Monthly Archives: August 2012

Jesus, Interrupted.

The next event in Luke 5 is a famous Sunday School story- “Jesus Forgives and Heals a Paralyzed Man,” and is one that many of us know well. Because of that we tend to gloss over the details. I’ll skip over the common applications of the event (the faith of the friends and that Jesus can heal and forgive), and focus on two things that can be quite easy to miss. This post will look at the first of those two things. Here’s the passage:

On one of those days, as [Jesus] was teaching, Pharisees and teachers of the law were sitting there, who had come from every village of Galilee and Judea and from Jerusalem. And the power of the Lord was with him to heal. And behold, some men were bringing on a bed a man who was paralyzed, and they were seeking to bring him in and lay him before Jesus, but finding no way to bring him in, because of the crowd, they went up on the roof and let him down with his bed through the tiles into the midst before Jesus. And when he saw their faith, he said, “Man, your sins are forgiven you.” And the scribes and the Pharisees began to question, saying, “Who is this who speaks blasphemies? Who can forgive sins but God alone?” When Jesus perceived their thoughts, he answered them, “Why do you question in your hearts? Which is easier, to say, ‘Your sins are forgiven you,’ or to say, ‘Rise and walk’? But that you may know that the Son of Man has authority on earth to forgive sins”—he said to the man who was paralyzed—“I say to you, rise, pick up your bed and go home.”And immediately he rose up before them and picked up what he had been lying on and went home, glorifying God. And amazement seized them all, and they glorified God and were filled with awe, saying, “We have seen extraordinary things today.” Luke 5: 17-26

Jesus is teaching in a house, and it is crowded with Pharisees and teachers of the law from all over the place. And in the middle of his lesson (whatever that may have been), all of a sudden the roof is broken open and a paralyzed man laying on a mat is lowered into the room. And Jesus heals him. But before the man is lowered, Jesus is teaching. He’s teaching, and He’s interrupted by the guy being lowered into the room. Jesus is unfazed and heals the guy.

This same kind of thing happens throughout Jesus’ ministry; over and over again He is going somewhere or saying something and people interrupt Him to be healed. And Jesus heals them. He isn’t upset by their interruption. He doesn’t tell His disciples to show them the door. Instead, He stops what He is doing and heals them. The woman who touches Jesus’ robe is a great example of this, found in Luke 8 and Mark 5.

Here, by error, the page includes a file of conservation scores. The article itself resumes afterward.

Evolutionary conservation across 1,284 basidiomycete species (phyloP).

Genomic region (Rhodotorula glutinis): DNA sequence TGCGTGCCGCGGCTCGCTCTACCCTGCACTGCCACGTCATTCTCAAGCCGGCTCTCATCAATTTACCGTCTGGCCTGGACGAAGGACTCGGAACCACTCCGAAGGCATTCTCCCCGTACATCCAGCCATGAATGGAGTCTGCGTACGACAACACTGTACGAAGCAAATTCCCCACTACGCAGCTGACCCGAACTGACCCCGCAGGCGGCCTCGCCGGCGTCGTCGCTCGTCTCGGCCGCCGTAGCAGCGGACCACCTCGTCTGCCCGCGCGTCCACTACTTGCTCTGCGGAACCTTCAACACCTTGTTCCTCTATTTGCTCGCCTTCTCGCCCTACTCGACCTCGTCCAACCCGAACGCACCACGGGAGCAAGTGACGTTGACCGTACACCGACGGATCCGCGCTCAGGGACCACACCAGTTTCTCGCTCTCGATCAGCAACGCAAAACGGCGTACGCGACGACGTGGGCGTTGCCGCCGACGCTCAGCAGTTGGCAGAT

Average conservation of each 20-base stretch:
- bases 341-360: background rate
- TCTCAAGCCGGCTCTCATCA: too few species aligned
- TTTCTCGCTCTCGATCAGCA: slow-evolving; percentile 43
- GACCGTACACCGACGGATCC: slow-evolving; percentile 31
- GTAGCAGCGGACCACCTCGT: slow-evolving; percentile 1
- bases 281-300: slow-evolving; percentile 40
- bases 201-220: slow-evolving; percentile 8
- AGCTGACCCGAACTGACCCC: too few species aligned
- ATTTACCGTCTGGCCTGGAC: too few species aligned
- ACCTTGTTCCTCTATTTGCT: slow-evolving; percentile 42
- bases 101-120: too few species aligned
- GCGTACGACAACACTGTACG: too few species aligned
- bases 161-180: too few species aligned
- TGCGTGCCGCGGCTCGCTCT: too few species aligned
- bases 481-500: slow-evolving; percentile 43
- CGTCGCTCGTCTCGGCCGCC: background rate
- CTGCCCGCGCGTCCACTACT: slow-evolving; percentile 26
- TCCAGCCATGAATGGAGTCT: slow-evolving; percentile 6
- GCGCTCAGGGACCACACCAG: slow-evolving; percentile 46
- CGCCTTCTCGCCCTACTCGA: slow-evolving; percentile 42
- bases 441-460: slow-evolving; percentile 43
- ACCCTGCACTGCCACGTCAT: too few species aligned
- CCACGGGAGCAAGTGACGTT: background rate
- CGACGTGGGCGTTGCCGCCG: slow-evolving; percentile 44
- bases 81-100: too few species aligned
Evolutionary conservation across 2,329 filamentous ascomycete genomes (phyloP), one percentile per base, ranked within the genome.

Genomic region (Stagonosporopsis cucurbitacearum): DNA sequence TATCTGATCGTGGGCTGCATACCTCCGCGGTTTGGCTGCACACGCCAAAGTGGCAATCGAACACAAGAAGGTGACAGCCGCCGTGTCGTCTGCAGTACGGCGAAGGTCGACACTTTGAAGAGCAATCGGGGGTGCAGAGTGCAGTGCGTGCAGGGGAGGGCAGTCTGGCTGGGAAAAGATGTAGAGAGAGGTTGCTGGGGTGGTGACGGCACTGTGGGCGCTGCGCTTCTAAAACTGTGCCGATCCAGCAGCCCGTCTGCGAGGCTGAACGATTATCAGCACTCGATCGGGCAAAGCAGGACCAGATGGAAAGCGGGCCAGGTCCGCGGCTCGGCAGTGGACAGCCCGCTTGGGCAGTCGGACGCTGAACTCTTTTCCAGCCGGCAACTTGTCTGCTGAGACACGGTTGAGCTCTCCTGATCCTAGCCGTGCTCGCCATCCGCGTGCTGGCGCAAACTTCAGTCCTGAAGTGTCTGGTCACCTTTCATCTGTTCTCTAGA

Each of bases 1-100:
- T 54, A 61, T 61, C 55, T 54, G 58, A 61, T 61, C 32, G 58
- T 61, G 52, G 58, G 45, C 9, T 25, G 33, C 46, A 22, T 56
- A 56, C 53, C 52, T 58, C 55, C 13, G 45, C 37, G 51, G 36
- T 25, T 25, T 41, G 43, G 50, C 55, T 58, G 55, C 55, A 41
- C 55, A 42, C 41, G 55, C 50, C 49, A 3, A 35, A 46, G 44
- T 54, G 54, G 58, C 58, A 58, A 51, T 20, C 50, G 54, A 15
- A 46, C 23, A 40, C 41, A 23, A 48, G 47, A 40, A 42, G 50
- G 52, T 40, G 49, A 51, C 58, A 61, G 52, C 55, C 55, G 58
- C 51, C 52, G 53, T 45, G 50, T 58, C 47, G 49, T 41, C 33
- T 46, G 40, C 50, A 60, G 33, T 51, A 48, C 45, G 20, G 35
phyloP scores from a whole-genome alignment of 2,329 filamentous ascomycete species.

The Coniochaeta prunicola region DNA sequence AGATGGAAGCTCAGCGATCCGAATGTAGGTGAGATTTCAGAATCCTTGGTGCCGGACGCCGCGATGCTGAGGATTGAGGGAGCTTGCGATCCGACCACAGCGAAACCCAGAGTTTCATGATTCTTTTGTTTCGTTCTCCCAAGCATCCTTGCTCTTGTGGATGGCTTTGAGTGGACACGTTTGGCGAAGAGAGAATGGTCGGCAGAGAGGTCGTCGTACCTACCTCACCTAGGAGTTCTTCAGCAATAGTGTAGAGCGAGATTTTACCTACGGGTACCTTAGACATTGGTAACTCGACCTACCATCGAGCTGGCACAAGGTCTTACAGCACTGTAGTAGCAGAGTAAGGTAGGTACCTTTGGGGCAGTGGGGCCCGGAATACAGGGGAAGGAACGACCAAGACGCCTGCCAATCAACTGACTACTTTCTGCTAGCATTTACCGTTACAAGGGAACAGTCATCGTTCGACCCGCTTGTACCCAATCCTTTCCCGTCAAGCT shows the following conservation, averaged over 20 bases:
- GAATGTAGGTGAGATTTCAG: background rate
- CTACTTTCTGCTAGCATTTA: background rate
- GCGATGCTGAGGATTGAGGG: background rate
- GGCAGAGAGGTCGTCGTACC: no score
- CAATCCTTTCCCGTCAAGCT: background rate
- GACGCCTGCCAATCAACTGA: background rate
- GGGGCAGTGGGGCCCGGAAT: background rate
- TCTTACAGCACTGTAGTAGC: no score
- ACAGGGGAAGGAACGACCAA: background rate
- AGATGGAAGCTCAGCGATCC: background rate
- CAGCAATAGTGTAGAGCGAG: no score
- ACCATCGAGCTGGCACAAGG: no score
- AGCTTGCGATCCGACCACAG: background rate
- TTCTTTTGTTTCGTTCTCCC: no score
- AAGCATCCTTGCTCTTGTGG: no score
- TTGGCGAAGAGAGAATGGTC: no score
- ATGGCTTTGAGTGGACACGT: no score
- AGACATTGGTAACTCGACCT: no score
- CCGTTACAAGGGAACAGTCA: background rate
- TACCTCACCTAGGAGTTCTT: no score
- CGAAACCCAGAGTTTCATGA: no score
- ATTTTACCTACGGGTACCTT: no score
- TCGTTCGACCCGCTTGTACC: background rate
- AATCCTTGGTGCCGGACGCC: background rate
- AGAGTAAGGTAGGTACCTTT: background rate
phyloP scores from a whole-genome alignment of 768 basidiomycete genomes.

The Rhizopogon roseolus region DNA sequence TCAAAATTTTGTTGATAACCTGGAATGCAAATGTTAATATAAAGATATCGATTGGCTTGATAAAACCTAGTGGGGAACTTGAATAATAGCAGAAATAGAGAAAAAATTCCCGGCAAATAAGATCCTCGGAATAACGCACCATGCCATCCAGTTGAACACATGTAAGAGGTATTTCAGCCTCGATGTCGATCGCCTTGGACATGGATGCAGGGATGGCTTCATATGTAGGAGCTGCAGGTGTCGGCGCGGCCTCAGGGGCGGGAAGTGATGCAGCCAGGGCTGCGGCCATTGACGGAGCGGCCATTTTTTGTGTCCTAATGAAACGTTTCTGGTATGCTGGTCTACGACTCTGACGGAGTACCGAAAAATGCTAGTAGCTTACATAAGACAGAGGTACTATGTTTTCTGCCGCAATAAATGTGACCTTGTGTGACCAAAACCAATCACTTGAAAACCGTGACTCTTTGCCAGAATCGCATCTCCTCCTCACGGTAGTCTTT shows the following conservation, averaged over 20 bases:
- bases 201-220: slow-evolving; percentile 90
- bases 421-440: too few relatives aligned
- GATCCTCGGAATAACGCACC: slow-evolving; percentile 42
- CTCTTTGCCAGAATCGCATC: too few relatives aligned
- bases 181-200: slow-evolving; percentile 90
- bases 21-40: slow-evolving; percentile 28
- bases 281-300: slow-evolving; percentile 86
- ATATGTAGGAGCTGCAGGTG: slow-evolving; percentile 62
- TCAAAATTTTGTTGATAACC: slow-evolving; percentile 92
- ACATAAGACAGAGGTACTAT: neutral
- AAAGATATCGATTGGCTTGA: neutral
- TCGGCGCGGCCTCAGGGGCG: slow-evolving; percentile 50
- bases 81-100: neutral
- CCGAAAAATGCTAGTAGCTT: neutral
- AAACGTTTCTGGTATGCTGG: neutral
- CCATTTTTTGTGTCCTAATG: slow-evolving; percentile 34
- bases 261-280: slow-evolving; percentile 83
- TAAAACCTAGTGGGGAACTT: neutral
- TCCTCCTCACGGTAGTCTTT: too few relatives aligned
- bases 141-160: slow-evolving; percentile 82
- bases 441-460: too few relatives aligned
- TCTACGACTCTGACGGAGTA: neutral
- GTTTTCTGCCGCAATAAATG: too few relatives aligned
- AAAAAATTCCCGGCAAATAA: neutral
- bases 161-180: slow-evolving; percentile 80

Personally, most of the time I don’t deal with interruption quite so gracefully. Especially when I am focused on a task, or working towards a goal or deadline. Especially when the interruption involves people asking for my attention, or time, or resources.

But Jesus never lets this bother Him. He put people first, and took the time to answer the interruptions. In fact, in this situation the interruption was divinely appointed. Luke says in v. 17 that “the power of the Lord was with Him to heal.”

It’s easy for all of us, but especially those in ministry, to make people secondary to the vision, to the goal, or to the schedule. But as followers of Christ, and especially those who shepherd, we need to keep people first. To see the interruptions as God-appointed, and to be fully present for those asking our time. This may mean we stop what we are doing and attend to them immediately or it may mean we schedule a time to meet with them later, but it never means that we brush them off, and it doesn’t excuse us from being upset or annoyed by them.

As we keep in step with the Spirit, the more we will come to see God’s hand in the interruptions of life, and feel His promptings to respond in love and power.

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“Come As You Are”

Continuing on with Luke 5, I re-read this today:

While he was in one of the cities, there came a man full of leprosy.And when he saw Jesus, he fell on his face and begged him, “Lord, if you will, you can make me clean.” And Jesus stretched out his hand and touched him, saying, “I will; be clean.” And immediately the leprosy left him. And he charged him to tell no one, but “go and show yourself to the priest, and make an offering for your cleansing, as Moses commanded, for a proof to them.” But now even more the report about him went abroad, and great crowds gathered to hear him and to be healed of their infirmities. But he would withdraw to desolate places and pray.”  Luke 5: 12-16

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There is a ridiculous amount of things in this simple passage to think about, and I guess that I only caught about half of it.

The Leper

One of the things that stood out to me was the fact that the leper did not worry about making himself clean before going to Jesus, and before bowing to Jesus to ask for healing. Not that someone with leprosy really has a choice, I guess. But this story points to an oft-used evangelism trope: you don’t need to clean yourself up before coming to Jesus, but just come as you are. And thankfully, this is true. Christ accepts us ‘as we are,’ or where we’re at, and in fact He is the one who cleans us up, much like He did with the leper (though usually not instantaneously).